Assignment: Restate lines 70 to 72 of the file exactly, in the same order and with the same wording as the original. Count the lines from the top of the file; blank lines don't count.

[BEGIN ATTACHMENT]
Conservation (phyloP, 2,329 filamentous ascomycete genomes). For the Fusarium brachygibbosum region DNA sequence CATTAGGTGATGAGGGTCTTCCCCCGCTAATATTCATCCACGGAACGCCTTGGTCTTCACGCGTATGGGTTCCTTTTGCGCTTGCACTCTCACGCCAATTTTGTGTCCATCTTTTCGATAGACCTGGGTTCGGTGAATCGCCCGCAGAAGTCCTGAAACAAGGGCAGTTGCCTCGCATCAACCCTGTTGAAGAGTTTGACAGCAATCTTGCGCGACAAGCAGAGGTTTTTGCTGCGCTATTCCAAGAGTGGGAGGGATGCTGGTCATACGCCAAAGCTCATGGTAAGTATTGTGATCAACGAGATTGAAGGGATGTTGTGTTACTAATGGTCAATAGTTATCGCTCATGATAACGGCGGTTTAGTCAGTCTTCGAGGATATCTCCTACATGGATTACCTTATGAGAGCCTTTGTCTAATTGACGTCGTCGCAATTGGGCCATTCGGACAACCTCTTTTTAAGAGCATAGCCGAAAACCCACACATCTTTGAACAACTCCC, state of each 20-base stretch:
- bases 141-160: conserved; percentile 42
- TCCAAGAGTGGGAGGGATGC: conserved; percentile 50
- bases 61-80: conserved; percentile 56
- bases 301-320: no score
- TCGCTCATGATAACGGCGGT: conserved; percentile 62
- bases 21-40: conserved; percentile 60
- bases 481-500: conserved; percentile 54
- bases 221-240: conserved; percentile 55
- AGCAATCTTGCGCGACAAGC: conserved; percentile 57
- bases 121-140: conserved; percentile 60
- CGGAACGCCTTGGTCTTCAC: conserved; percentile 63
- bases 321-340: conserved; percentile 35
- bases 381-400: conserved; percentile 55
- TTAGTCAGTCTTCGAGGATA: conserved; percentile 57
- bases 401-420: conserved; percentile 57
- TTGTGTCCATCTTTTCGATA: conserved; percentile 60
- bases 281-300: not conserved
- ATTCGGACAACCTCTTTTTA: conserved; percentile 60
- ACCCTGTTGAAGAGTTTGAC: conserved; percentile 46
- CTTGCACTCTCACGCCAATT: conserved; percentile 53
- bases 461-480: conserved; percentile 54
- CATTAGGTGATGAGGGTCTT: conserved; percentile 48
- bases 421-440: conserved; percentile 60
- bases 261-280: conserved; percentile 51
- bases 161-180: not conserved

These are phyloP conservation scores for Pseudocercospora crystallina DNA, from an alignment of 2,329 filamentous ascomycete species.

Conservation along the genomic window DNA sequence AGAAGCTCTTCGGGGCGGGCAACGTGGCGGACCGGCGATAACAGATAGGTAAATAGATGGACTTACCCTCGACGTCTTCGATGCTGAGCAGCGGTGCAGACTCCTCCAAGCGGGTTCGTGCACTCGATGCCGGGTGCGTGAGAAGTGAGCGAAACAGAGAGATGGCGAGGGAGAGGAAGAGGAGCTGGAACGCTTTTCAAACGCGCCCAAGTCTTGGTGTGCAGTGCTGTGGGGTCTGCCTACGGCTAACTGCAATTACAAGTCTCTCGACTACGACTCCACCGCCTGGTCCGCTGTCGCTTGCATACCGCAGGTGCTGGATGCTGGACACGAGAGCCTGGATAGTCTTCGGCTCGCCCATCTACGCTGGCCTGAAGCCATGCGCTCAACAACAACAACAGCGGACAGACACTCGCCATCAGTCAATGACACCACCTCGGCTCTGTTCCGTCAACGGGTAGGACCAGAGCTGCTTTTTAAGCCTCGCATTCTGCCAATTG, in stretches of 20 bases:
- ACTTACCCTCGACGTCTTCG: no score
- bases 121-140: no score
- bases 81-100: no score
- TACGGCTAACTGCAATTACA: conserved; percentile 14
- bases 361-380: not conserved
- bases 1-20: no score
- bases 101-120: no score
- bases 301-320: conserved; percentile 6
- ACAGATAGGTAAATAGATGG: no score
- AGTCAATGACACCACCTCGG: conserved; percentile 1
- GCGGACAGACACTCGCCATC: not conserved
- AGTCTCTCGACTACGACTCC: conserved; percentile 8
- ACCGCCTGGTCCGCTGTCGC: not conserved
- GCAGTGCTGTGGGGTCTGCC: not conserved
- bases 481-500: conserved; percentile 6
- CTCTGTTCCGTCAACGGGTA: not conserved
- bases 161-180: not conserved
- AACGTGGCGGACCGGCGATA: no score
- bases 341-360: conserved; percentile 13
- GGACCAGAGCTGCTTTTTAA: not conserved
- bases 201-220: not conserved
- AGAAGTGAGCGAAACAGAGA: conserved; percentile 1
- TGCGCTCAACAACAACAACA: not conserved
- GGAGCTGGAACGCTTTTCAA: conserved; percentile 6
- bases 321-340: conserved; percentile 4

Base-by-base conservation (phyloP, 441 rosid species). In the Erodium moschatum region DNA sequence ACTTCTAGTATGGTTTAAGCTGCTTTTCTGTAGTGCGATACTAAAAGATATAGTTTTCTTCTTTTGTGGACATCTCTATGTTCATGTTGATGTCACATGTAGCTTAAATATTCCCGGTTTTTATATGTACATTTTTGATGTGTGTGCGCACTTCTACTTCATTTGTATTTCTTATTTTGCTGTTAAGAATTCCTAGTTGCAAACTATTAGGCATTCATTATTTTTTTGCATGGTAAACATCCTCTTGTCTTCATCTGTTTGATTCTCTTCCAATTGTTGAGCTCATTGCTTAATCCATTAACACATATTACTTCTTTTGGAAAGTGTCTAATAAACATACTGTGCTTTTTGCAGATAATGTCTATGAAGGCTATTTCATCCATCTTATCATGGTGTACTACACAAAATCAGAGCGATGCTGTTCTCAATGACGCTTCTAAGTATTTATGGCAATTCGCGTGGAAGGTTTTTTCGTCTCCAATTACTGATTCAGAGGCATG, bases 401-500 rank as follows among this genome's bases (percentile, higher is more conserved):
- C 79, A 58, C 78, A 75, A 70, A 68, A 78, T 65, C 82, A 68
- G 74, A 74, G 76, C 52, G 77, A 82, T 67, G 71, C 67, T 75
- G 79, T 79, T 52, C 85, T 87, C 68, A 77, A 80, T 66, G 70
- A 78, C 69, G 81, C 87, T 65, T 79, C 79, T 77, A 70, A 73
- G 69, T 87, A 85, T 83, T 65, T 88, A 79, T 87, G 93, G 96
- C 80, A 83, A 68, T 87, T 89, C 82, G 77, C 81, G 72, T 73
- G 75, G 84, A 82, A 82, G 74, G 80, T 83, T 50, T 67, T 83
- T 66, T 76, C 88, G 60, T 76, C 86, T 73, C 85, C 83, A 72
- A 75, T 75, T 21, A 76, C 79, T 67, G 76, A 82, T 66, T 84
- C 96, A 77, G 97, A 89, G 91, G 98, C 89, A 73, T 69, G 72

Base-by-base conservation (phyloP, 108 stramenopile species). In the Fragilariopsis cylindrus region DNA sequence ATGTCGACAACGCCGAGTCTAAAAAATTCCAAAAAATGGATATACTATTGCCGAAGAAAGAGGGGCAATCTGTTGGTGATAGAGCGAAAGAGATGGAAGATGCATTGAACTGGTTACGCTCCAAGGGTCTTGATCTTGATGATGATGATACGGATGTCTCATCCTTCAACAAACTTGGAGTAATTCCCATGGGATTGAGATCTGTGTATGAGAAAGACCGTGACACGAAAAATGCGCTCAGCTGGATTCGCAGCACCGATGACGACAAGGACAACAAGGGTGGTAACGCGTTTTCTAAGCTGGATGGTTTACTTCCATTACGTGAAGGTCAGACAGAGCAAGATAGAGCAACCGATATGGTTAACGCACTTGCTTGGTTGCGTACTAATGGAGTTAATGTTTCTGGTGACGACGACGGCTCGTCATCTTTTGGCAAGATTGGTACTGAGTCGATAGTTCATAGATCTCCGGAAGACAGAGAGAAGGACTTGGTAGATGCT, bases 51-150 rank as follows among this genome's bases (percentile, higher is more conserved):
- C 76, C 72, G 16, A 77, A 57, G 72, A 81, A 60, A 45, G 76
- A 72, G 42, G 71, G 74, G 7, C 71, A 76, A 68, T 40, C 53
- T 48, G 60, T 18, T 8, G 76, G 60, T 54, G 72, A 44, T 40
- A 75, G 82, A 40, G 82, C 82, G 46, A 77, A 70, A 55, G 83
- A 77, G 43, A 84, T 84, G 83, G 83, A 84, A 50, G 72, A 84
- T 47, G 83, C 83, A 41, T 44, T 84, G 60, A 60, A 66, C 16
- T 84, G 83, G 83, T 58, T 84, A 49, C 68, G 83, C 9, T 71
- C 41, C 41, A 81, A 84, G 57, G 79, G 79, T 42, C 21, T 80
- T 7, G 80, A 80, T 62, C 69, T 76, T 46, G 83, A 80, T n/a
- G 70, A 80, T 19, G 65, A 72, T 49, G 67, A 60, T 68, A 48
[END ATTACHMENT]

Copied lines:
- A 77, G 43, A 84, T 84, G 83, G 83, A 84, A 50, G 72, A 84
- T 47, G 83, C 83, A 41, T 44, T 84, G 60, A 60, A 66, C 16
- T 84, G 83, G 83, T 58, T 84, A 49, C 68, G 83, C 9, T 71